A Crafts Community For Craft Ideas & DIY Projects - Craftster.org
Help | About | Contact | Press | Advertise | Cookie Policy | Terms | Site Map
Welcome, Guest.
Please login or register.
Random Tip: If you see a project that you think is super awesome and deserves to be a featured project, you can click the THIS ROCKS button to nominate it!
Total Members: 314,128
Currently Running With Scissors:
139 Guests and 2 Users
Home Craftster Community Crafting Articles Craft Tutorials My Craftster Crafting Calendar City Guides Craft Shop
  Show Topics
Pages: [1]
1  JEWELRY AND TRINKETS / Trinkets and Jewelry: Completed Projects: General / Lazy Daisy w/lazy tutorial on: May 28, 2004 02:44:56 PM
First can I say, thank YOU to all the peeps out there who post tutorials, as having to organize myself, has brought new levels of appreciation for all the past masters, and highlights my slack nature, hence a tutorial for veryeasy-peasy fabric flowers. I love the felt flowers but didn't have any felt on hand. I 'conceptualized' this on a whim when I quickly needed something to tie together a skirt and top combo I was a bit unsure of.  I received some complements, made some more, and voila, the birth of the lazy girls flower corsage. Please let me know if you have any questions, tho why I've taken so bloody long to post, in one I can't reasonably answer!

Here's a quick-like tutorial, not that any of you all will require, and it shall unveil how very rudimentary my skills are!
Firstly grab yourself a strip or two of fabric, anything will do, and a heavy-dutier type needle strung with a matching thread :

(You might want to sew close to any fraying ends to prevent total string meltdown, but this is the lazy girl way, so it's up to how ambitious you're feelin')

I'm an old hand at these, so I gasp! used two pieces of fabric. Start by pinching the strip in one hand while pleating the fabric toward the stabalizing hand:

Continue to make pleats (and I'm talking really loose, bunched up pleats- just sort of wadding it together works too- it's all about the end product in my case):

Then when your fingers are full of pleats, take that threaded needle and work it through all the layers.  Don't worry if you don't catch each every pleat as you can always patch it up later:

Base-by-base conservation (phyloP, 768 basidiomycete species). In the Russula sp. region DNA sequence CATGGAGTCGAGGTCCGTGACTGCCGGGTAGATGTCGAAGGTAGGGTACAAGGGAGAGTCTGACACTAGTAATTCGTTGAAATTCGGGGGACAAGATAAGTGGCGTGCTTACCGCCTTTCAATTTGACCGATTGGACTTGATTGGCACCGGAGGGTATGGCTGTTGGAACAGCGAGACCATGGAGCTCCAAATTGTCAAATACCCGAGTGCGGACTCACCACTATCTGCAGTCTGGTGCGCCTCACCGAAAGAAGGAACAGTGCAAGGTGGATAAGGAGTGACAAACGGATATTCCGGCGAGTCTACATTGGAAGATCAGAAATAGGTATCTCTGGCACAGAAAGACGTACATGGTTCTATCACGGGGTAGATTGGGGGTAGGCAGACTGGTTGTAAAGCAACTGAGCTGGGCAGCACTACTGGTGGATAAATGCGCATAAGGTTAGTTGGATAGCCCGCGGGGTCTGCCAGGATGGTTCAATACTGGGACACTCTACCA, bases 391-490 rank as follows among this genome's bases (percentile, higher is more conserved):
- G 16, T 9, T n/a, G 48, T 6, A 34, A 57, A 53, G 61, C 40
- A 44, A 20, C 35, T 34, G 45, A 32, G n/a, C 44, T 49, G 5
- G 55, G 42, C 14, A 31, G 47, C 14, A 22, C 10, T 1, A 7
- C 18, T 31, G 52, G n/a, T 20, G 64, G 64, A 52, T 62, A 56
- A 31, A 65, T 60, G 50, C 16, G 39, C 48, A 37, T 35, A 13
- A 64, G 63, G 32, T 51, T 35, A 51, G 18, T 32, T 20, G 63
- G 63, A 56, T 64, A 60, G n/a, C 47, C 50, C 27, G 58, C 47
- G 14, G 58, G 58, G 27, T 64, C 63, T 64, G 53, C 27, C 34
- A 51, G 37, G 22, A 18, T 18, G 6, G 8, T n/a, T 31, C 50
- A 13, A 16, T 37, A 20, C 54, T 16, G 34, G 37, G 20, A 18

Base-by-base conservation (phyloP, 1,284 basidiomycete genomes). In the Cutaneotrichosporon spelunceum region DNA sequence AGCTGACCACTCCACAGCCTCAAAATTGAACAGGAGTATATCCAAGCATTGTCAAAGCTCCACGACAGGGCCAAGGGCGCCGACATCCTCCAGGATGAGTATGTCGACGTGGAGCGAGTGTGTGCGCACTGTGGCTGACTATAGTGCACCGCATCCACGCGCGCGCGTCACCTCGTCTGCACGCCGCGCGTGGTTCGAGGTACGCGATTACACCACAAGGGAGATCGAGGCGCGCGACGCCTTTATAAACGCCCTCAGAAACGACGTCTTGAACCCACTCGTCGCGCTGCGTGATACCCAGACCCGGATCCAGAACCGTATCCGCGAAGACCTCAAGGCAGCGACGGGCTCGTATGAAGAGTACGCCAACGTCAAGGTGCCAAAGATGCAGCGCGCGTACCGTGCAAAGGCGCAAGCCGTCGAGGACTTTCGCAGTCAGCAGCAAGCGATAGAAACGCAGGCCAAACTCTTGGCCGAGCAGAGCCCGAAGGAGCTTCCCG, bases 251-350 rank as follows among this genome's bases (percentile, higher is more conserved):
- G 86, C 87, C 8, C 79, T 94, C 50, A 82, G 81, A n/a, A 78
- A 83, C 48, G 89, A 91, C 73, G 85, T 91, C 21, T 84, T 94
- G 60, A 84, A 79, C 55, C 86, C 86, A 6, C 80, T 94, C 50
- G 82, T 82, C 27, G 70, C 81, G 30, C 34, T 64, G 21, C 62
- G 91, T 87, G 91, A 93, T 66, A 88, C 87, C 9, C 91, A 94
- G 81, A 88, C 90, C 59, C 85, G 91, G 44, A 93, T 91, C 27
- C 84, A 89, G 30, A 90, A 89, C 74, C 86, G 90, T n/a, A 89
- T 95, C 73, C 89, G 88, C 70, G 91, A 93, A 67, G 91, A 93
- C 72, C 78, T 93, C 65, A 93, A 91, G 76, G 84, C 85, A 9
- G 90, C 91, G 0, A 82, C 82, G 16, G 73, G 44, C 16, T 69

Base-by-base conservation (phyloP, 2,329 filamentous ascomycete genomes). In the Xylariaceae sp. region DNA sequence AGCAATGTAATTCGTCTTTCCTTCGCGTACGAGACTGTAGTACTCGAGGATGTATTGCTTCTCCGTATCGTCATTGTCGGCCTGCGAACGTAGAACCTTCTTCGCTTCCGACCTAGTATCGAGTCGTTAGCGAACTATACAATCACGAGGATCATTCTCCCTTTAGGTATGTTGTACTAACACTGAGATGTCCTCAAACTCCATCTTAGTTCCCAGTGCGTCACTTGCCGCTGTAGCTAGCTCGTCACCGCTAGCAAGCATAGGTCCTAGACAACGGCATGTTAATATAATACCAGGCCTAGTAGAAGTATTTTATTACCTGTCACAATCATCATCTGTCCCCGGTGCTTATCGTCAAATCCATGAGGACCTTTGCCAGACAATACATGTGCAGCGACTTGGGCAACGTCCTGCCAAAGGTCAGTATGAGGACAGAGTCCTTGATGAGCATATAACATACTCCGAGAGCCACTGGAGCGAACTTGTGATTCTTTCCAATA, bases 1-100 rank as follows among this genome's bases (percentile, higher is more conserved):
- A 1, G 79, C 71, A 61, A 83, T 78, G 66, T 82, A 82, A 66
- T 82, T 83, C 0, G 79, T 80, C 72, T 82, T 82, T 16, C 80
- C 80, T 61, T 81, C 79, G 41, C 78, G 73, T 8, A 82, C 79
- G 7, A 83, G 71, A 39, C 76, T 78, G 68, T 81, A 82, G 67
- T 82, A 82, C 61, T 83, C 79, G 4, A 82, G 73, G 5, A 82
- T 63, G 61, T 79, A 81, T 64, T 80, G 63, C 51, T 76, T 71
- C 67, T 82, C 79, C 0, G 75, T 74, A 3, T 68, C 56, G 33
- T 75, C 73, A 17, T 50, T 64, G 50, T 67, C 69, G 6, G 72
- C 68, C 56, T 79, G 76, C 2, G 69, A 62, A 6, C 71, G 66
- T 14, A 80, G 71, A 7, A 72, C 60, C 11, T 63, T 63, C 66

Basically you just keep repeating the steps above, fold, pleat, sew through the layers, coming out through the back and through the front- don't worry about keeping the threads neat- you'll be covering all that mess later, my friend. Here's a side view of my layers. Work in a circular, flower-like fashion, it should vaguely start to resemble a corsage of some sort.

I decided to add another strip of red to my flower, to fill it out a bit, just start folding it into place right where you left off, attaching it with your thread.  When you get the circumference you desire, thread from the backside to the frontside several times, catching all those loose pleats and stabalizing your flowe. I decided to carefully snip a few slits in my petals to make them more petal-liker:

Now comes the fun part- creating your stamen. I'm the proud parent of a badg machine so I let those little doo-dahs work their magic here, often using a flower print, just to ensure passerbyers realise what I'm wearing. Anything can work- buttons, more fabric, badges, what have you:

I would never want to be judged by what the backside ends up looking like but nothing a little patch of fabric or proper bit of foam and penback can't   hide (tho if you're truly lazy, like me, this would never happen and you'd already have a safetypin through that sucker and on your top by now): :

Flower power, wear with petal pride!:

Pages: [1]

only results with images
include swap threads
advanced search

Latest Blog Articles
@Home This Weekend: Cool Pupcicles for Hot Dogs
Tute Tuesday: Flower Crown
Tiny House

Support Craftster
Become a
Friend of Craftster

Buy Craftster Swag
Buy Craft Supplies

Craftster heartily thanks the following peeps...

Follow Craftster...

Powered by MySQL Powered by PHP Powered by SMF 1.1.11 | SMF © 2006-2009, Simple Machines LLC
SimplePortal 2.3.5 © 2008-2012, SimplePortal
Valid XHTML 1.0! Valid CSS!

Copyright ©2003-2018, Craftster.org an Internet Brands company.